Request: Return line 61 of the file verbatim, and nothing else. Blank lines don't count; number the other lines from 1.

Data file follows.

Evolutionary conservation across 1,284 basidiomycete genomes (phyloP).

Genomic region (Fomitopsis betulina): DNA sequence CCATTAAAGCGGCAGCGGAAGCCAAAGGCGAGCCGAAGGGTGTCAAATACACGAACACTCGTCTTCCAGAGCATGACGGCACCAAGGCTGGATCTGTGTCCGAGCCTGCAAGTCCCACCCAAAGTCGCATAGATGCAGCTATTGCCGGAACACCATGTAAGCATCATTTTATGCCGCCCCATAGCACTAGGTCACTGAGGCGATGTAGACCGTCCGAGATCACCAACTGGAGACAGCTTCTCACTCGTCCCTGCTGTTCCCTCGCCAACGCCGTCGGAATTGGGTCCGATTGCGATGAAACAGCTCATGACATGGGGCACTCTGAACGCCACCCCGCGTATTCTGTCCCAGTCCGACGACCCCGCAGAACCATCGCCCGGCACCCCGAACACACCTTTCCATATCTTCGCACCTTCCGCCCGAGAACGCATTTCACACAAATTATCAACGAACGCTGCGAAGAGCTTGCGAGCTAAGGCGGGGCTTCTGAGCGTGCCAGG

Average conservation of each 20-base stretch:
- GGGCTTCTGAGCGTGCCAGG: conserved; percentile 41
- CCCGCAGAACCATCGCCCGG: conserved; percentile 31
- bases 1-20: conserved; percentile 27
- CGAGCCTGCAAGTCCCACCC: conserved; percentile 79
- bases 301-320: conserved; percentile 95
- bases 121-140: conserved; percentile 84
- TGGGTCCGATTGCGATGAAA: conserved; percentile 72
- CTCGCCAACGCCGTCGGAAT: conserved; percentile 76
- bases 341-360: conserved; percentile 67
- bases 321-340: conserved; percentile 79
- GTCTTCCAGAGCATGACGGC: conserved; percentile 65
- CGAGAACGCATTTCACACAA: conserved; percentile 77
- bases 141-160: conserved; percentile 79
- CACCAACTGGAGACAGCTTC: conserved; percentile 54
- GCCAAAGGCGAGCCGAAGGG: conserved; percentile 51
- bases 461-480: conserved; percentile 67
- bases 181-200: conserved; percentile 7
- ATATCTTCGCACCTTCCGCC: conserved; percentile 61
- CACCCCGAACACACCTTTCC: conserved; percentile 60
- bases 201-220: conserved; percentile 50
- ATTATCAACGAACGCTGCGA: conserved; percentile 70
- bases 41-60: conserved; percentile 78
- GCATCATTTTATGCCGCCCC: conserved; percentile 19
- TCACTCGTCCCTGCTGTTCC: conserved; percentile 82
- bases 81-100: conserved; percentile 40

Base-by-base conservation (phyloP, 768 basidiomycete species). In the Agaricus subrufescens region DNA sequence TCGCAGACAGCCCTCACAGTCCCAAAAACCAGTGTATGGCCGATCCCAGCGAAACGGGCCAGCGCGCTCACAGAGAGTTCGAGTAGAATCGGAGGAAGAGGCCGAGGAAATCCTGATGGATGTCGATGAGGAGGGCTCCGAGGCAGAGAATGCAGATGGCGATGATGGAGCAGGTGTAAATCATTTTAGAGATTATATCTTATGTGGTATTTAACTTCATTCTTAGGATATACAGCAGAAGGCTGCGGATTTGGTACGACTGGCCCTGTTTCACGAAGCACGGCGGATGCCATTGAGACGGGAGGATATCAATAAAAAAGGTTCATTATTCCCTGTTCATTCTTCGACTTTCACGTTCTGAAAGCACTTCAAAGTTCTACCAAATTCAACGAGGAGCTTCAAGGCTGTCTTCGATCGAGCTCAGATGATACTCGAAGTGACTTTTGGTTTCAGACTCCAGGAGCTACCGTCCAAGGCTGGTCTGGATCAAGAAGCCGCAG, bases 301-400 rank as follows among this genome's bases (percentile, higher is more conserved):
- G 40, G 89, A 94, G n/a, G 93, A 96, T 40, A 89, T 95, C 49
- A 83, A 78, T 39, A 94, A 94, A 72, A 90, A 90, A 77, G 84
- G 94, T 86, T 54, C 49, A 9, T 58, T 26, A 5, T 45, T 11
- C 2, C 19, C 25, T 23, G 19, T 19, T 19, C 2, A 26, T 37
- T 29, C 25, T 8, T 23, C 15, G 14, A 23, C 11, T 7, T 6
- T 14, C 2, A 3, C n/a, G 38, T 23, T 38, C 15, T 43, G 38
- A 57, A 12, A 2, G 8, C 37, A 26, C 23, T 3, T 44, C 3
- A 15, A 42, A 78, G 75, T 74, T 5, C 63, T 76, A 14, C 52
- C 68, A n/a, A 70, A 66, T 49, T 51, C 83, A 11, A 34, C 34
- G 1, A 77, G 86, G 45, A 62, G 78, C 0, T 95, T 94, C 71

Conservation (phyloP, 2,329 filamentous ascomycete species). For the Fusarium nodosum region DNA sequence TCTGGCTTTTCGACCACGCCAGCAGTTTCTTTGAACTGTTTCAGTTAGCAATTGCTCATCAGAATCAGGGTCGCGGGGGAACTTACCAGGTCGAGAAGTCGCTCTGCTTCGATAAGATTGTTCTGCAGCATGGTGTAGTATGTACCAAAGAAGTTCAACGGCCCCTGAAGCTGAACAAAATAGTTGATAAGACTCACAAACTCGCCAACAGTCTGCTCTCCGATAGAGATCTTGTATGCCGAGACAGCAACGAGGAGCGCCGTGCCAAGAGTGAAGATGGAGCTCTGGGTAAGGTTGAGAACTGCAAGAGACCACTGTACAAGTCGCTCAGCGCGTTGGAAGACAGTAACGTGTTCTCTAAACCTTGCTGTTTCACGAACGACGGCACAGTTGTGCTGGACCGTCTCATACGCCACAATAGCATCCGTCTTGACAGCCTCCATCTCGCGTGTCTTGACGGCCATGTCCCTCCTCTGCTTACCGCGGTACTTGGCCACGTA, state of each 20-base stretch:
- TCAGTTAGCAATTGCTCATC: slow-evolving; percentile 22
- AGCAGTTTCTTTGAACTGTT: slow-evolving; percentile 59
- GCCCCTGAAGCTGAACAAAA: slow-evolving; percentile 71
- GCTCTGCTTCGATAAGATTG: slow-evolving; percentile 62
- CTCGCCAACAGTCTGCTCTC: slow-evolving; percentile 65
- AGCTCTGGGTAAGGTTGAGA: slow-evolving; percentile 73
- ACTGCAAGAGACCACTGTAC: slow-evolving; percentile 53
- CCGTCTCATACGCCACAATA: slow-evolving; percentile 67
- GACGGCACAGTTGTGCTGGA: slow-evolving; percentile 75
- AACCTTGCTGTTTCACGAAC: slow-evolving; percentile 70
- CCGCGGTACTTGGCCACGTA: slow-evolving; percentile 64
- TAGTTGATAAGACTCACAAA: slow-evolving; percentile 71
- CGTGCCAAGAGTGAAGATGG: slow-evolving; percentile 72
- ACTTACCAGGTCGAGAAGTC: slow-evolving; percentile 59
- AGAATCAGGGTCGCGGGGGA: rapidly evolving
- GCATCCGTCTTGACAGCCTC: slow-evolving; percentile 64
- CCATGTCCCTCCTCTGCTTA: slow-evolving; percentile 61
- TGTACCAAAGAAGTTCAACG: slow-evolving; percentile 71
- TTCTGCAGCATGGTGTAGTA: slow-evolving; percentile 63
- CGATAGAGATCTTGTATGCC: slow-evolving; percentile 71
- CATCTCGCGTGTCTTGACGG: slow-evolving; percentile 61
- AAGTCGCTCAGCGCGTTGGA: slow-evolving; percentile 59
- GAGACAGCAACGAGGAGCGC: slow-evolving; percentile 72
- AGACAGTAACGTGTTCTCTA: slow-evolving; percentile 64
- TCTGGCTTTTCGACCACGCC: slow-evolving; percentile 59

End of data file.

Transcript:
- CATCTCGCGTGTCTTGACGG: slow-evolving; percentile 61